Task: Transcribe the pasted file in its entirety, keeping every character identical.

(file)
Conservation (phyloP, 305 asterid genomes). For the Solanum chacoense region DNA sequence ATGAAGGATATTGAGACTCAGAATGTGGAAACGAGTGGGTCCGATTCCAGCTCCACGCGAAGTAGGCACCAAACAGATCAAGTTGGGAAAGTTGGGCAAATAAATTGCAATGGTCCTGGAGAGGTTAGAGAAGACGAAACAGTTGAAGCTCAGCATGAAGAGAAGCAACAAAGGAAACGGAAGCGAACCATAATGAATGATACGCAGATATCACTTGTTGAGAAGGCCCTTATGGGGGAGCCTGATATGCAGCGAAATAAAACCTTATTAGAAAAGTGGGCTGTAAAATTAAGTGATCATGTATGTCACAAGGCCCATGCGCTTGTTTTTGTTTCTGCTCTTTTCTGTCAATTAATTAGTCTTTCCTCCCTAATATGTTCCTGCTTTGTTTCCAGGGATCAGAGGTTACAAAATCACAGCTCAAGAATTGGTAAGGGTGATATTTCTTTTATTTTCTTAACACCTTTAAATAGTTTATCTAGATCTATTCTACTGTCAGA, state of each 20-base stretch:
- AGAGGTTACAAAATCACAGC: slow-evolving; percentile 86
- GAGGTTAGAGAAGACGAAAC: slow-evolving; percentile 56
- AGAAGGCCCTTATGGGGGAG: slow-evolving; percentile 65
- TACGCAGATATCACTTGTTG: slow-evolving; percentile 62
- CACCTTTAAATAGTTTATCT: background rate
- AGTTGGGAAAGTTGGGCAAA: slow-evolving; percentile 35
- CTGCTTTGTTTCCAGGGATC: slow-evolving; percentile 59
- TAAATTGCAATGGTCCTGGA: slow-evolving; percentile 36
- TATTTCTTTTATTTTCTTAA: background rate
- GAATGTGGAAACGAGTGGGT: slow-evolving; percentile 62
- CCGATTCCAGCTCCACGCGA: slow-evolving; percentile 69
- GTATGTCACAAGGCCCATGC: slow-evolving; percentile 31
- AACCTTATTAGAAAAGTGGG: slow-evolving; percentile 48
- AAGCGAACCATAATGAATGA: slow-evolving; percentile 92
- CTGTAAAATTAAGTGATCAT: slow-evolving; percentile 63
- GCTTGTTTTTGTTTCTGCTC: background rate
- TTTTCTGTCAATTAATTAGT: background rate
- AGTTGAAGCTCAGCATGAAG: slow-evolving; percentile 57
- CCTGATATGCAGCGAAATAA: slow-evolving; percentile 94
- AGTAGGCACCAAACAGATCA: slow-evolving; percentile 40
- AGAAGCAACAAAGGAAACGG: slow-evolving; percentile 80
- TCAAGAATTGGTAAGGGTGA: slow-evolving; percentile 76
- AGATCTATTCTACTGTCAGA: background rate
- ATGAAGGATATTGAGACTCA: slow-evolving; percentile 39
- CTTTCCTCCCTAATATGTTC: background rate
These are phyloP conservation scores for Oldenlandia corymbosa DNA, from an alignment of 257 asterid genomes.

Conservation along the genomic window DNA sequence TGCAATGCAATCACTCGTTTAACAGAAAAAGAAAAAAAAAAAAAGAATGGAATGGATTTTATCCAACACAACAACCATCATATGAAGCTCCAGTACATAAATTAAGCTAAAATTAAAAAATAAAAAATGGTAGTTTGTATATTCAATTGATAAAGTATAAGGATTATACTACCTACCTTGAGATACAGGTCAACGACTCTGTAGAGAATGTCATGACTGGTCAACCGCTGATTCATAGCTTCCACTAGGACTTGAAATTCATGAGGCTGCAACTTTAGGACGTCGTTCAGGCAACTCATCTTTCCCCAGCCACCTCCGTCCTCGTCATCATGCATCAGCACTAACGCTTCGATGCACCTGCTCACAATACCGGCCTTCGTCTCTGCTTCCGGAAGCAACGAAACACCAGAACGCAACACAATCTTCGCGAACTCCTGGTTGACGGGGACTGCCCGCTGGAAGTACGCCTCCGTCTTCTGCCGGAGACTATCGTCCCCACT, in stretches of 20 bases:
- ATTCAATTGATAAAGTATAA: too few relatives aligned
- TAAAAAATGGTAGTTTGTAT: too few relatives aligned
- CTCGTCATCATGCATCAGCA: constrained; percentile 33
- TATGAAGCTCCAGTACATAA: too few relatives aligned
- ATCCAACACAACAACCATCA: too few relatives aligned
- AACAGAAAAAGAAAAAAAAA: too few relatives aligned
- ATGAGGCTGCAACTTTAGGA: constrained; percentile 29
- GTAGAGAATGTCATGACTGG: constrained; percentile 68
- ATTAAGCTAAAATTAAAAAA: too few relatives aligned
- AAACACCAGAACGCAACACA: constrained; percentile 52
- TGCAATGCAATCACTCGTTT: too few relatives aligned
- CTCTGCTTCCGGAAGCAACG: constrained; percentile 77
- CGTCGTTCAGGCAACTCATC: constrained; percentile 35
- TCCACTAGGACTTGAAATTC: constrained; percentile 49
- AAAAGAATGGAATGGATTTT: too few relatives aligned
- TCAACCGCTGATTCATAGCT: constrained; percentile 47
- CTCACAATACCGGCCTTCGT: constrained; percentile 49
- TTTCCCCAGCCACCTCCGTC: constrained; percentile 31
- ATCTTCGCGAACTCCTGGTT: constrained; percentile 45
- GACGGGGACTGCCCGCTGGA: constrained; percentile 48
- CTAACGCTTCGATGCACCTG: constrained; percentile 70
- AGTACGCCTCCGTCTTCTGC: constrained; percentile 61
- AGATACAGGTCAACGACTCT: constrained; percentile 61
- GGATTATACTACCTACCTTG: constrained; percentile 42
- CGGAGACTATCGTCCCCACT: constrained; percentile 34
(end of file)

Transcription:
Conservation (phyloP, 305 asterid genomes). For the Solanum chacoense region DNA sequence ATGAAGGATATTGAGACTCAGAATGTGGAAACGAGTGGGTCCGATTCCAGCTCCACGCGAAGTAGGCACCAAACAGATCAAGTTGGGAAAGTTGGGCAAATAAATTGCAATGGTCCTGGAGAGGTTAGAGAAGACGAAACAGTTGAAGCTCAGCATGAAGAGAAGCAACAAAGGAAACGGAAGCGAACCATAATGAATGATACGCAGATATCACTTGTTGAGAAGGCCCTTATGGGGGAGCCTGATATGCAGCGAAATAAAACCTTATTAGAAAAGTGGGCTGTAAAATTAAGTGATCATGTATGTCACAAGGCCCATGCGCTTGTTTTTGTTTCTGCTCTTTTCTGTCAATTAATTAGTCTTTCCTCCCTAATATGTTCCTGCTTTGTTTCCAGGGATCAGAGGTTACAAAATCACAGCTCAAGAATTGGTAAGGGTGATATTTCTTTTATTTTCTTAACACCTTTAAATAGTTTATCTAGATCTATTCTACTGTCAGA, state of each 20-base stretch:
- AGAGGTTACAAAATCACAGC: slow-evolving; percentile 86
- GAGGTTAGAGAAGACGAAAC: slow-evolving; percentile 56
- AGAAGGCCCTTATGGGGGAG: slow-evolving; percentile 65
- TACGCAGATATCACTTGTTG: slow-evolving; percentile 62
- CACCTTTAAATAGTTTATCT: background rate
- AGTTGGGAAAGTTGGGCAAA: slow-evolving; percentile 35
- CTGCTTTGTTTCCAGGGATC: slow-evolving; percentile 59
- TAAATTGCAATGGTCCTGGA: slow-evolving; percentile 36
- TATTTCTTTTATTTTCTTAA: background rate
- GAATGTGGAAACGAGTGGGT: slow-evolving; percentile 62
- CCGATTCCAGCTCCACGCGA: slow-evolving; percentile 69
- GTATGTCACAAGGCCCATGC: slow-evolving; percentile 31
- AACCTTATTAGAAAAGTGGG: slow-evolving; percentile 48
- AAGCGAACCATAATGAATGA: slow-evolving; percentile 92
- CTGTAAAATTAAGTGATCAT: slow-evolving; percentile 63
- GCTTGTTTTTGTTTCTGCTC: background rate
- TTTTCTGTCAATTAATTAGT: background rate
- AGTTGAAGCTCAGCATGAAG: slow-evolving; percentile 57
- CCTGATATGCAGCGAAATAA: slow-evolving; percentile 94
- AGTAGGCACCAAACAGATCA: slow-evolving; percentile 40
- AGAAGCAACAAAGGAAACGG: slow-evolving; percentile 80
- TCAAGAATTGGTAAGGGTGA: slow-evolving; percentile 76
- AGATCTATTCTACTGTCAGA: background rate
- ATGAAGGATATTGAGACTCA: slow-evolving; percentile 39
- CTTTCCTCCCTAATATGTTC: background rate
These are phyloP conservation scores for Oldenlandia corymbosa DNA, from an alignment of 257 asterid genomes.

Conservation along the genomic window DNA sequence TGCAATGCAATCACTCGTTTAACAGAAAAAGAAAAAAAAAAAAAGAATGGAATGGATTTTATCCAACACAACAACCATCATATGAAGCTCCAGTACATAAATTAAGCTAAAATTAAAAAATAAAAAATGGTAGTTTGTATATTCAATTGATAAAGTATAAGGATTATACTACCTACCTTGAGATACAGGTCAACGACTCTGTAGAGAATGTCATGACTGGTCAACCGCTGATTCATAGCTTCCACTAGGACTTGAAATTCATGAGGCTGCAACTTTAGGACGTCGTTCAGGCAACTCATCTTTCCCCAGCCACCTCCGTCCTCGTCATCATGCATCAGCACTAACGCTTCGATGCACCTGCTCACAATACCGGCCTTCGTCTCTGCTTCCGGAAGCAACGAAACACCAGAACGCAACACAATCTTCGCGAACTCCTGGTTGACGGGGACTGCCCGCTGGAAGTACGCCTCCGTCTTCTGCCGGAGACTATCGTCCCCACT, in stretches of 20 bases:
- ATTCAATTGATAAAGTATAA: too few relatives aligned
- TAAAAAATGGTAGTTTGTAT: too few relatives aligned
- CTCGTCATCATGCATCAGCA: constrained; percentile 33
- TATGAAGCTCCAGTACATAA: too few relatives aligned
- ATCCAACACAACAACCATCA: too few relatives aligned
- AACAGAAAAAGAAAAAAAAA: too few relatives aligned
- ATGAGGCTGCAACTTTAGGA: constrained; percentile 29
- GTAGAGAATGTCATGACTGG: constrained; percentile 68
- ATTAAGCTAAAATTAAAAAA: too few relatives aligned
- AAACACCAGAACGCAACACA: constrained; percentile 52
- TGCAATGCAATCACTCGTTT: too few relatives aligned
- CTCTGCTTCCGGAAGCAACG: constrained; percentile 77
- CGTCGTTCAGGCAACTCATC: constrained; percentile 35
- TCCACTAGGACTTGAAATTC: constrained; percentile 49
- AAAAGAATGGAATGGATTTT: too few relatives aligned
- TCAACCGCTGATTCATAGCT: constrained; percentile 47
- CTCACAATACCGGCCTTCGT: constrained; percentile 49
- TTTCCCCAGCCACCTCCGTC: constrained; percentile 31
- ATCTTCGCGAACTCCTGGTT: constrained; percentile 45
- GACGGGGACTGCCCGCTGGA: constrained; percentile 48
- CTAACGCTTCGATGCACCTG: constrained; percentile 70
- AGTACGCCTCCGTCTTCTGC: constrained; percentile 61
- AGATACAGGTCAACGACTCT: constrained; percentile 61
- GGATTATACTACCTACCTTG: constrained; percentile 42
- CGGAGACTATCGTCCCCACT: constrained; percentile 34